Archway Gallery: Highlights

It is time to feature one of the best galleries in town again – Archway Gallery. I’ve featured it before here. Every month, the 30+ member/artists of Archway change out work. So here are my favorite works that are currently on view.

Kevin Cromwell is at the top of my list because of 1) captivating figures, 2) good size, 3) good palette (colors), 4) appropriate price and 5) consistency of the artist in developing work. Collectors should consider longevity and Cromwell is beginning to have it. Actually, this is a trait of everyone at Archway, albeit, to different degrees.

John Slaby continues to demonstrate excellent technique and really puts traditional oil paining on its head with this particular piece. I really like how this piece depicts a happy couple on a beach but the “photo” is out of focus and highly pixelated. A creative composition!

Becky Soria continues to impress with her interpretive works and mixed media.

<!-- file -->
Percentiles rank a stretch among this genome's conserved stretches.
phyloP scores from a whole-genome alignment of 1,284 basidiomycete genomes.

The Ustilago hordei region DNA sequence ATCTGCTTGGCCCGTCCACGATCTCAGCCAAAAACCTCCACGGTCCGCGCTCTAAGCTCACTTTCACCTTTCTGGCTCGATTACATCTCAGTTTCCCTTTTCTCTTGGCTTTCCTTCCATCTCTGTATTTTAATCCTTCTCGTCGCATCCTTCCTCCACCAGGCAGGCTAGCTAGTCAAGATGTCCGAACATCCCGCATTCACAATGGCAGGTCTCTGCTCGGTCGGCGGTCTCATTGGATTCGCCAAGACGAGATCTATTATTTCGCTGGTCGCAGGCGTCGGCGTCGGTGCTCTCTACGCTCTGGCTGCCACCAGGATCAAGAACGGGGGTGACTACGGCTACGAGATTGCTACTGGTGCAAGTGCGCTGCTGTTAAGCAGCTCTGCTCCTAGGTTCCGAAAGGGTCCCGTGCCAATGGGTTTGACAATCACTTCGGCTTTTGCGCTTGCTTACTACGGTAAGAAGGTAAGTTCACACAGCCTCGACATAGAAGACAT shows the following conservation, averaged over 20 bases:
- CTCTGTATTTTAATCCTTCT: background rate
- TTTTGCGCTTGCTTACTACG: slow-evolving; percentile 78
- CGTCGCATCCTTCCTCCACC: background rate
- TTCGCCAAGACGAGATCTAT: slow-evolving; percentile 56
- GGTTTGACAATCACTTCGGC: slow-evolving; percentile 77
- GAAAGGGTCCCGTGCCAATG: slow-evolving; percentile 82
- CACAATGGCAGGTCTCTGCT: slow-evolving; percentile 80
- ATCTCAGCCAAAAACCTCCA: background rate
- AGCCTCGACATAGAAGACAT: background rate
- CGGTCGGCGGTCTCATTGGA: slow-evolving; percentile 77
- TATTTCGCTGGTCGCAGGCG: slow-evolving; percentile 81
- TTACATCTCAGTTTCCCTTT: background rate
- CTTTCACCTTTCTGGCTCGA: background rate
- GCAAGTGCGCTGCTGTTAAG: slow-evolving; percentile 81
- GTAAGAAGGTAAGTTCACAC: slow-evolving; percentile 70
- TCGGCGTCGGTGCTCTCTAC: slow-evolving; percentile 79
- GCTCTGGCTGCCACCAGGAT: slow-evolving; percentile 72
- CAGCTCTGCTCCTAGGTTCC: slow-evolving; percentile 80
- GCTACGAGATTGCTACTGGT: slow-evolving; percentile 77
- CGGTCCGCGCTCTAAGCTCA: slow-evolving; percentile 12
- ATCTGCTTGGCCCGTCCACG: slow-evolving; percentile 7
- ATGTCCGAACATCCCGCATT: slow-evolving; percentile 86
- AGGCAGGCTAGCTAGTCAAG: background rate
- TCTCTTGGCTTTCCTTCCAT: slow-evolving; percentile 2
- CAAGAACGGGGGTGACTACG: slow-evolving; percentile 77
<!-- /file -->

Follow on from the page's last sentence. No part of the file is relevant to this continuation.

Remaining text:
Larry Larrinaga is making my list for the first time. His use of scale (large pieces), implied movement and color are his hallmarks. This particular piece captivates me because of the smart balance of color and no color. The weird, anamorphic figure seems to float above a greyscale field and dance around.

Donna E Perkins is one of those consistent, strong and reliable artists attractive to collectors. She is one of those buy opportunities you should take advantage of before she ‘hits it big’. You heard it here, folks!

Joel Anderson, who’s been at Archway for less than a year, is storming the art scene. A regular in juried exhibitions (Lawndale, VAA, etc.) and art festivals, he’s pursuing┬áhis creative passions wherever he can! And it helps that he creates good pieces!

Gene Hester’s fused glass pieces have been favorites of mine for years now. The ones on display now are just as good.

Jim Adams‘ piece I’m showing has epitomizes minimalism in it’s creation and use of negative space. Minimalism was founded by 3D artists and Adams fits in with the titans of the scene. And his consistency in the art scene and juried exhibits is considerable.

Paula Haymond’s steampunk-inspired chess set is something I’m not sure could be played as much as it could be enjoyed as a sculpture that combines the ideas of chess (and all the real, human history that goes with it) and the steampunk fantasy world. A smart juxtaposition, I think.

Go visit Archway Gallery at 2305 Dunlavy St., Houston 77006, Monday-Saturday, 10:00 am-6:00 pm and Sunday from 1:00 – 5:00 pm.

(All photos by Matt Adams.)

 

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